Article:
Sometime later they were able to find calm water.

Sammy topping off the gearcase with lube.
Master Mechanic Lukas topping off the gearcase with lube.

“With the engine mounted at the second hole (same height as with the 3-blade stainess) they matched the 5800 rpm engine speed and 50 mph top speed. Mike then raised the engine up to the third hole while also adding a trolling motor and three batteries in the front compartment.  The added weight didn’t affect the FS a bit. The engine turned 5800 rpm’s all day at 50 mph,” Brian exclaimed.

Good stuff. I look forward to hearing from Brian again to see how he and Mike are doing now that the weather is turning nicer and their Alumacraft is dialed in for some serious fishing. 🙂

 

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34 thoughts on “Brian’s FS Experience”

    1. James,
      Thanks for the question. When figuring out the prop choice and style, the prop should allow for the engine to run between the engine manufacturer’s recommended rpm operating range. The pitch of the prop supports regulating the engine rpm. Pitch can increase or decrease speed depending on how much engine rpm is generated. Let me give you a pitch/rpm/speed example. The comments regarding planing were positive but if the boat lumbered to get on plane then yes – going down in pitch theoretically would enhance planing speed along with increasing engine rpm. If Mercury Racing offered a 19” pitch Bravo I FS; we can expect the engine to pick up 150 to 200 rpm to reach 5950 to 6000 rpm. One would think more rpm equals more speed. However, since we are going down one-inch of pitch to 19”, your speed will drop to 48 to 49 mph.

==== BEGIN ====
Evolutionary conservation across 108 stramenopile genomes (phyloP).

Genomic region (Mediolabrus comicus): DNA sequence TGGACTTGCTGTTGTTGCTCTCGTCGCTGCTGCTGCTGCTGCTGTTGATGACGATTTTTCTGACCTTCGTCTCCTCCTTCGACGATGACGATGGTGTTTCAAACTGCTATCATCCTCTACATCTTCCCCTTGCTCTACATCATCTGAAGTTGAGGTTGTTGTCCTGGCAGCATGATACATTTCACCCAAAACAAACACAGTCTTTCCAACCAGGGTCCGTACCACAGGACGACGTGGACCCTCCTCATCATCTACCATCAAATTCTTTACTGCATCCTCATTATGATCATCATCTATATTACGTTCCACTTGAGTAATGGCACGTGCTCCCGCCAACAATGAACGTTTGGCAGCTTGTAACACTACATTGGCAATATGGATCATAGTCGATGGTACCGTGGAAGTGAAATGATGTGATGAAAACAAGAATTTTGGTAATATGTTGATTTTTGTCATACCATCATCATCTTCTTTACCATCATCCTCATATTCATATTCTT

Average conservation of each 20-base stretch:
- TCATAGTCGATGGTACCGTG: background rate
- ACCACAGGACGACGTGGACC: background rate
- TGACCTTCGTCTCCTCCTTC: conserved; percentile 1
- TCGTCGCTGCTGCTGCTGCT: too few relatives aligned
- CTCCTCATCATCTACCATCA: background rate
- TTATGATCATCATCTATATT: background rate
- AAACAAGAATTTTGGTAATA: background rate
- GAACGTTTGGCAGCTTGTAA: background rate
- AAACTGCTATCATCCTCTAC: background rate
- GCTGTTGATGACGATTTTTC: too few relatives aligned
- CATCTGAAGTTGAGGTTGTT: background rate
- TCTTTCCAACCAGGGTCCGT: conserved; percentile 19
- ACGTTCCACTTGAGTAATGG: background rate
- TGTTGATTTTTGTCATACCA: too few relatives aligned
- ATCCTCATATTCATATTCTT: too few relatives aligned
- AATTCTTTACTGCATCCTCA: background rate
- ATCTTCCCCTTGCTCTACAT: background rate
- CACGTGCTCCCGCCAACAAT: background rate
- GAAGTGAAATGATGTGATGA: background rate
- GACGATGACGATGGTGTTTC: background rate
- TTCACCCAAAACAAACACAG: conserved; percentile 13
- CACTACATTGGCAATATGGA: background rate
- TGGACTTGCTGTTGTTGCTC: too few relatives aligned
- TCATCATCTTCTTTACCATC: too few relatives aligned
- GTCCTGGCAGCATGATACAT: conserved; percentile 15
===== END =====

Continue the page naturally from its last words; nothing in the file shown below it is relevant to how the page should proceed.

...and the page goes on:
Scott

  1. Scott,
    I have a ranger reata 212ls w/ 250 verado pro with a manual jack plate and a rev 4 21 pitch. The hole shot is not the best was expecting better.
    At about 5000′ with 21 pitch rev 4 – 5850 rpm@57 mph.
    21 pitch tempest plus 6400 rpm@ 58mph. I adjusted jack plate with each to get the best out of each. Tempest had a bad hole shot. What pitch of bravo 1 fs would be the best, 22 or 23? Thanks

    1. Brian,
      Thanks for all the data. It sure helps when trying to figure things like this out. I like your idea regarding either the 22” or 23” pitch Bravo I FS. Usually, when comparing the Bravo I FS to the Rev 4 we move up 2” of pitch to equal the same rpm. When moving from the Tempest to Bravo I FS we move up 1” of pitch. There is a wide rpm spread between the two prop styles so I have to assume the engine height had something to do with the high rpm levels with the Tempest. That – or is it a used prop. I’m leaning toward the 22” pitch Bravo I FS. I don’t think you’ll see any greater speed than 57 and 58 mph. However, your planing performance should improve.
      Scott

  2. Hi Scott
    I have a 2013 Lund 2075 pro v with 300 pro 4 stroke which is mounted 1 hole above stock.my current numbers are
    Props
    21 calm no wind
    58.9 6360 rpm
    0 – 30 7.93 sec
    22 calm no wind
    60 5990 rpm trim 7.7
    0-30 9.03 sec
    Ambient 25
    Water 70.5
    Fuel 62%
    22
    61.5 6050 rpm
    Ambient 20
    Water 68
    Fuel 51%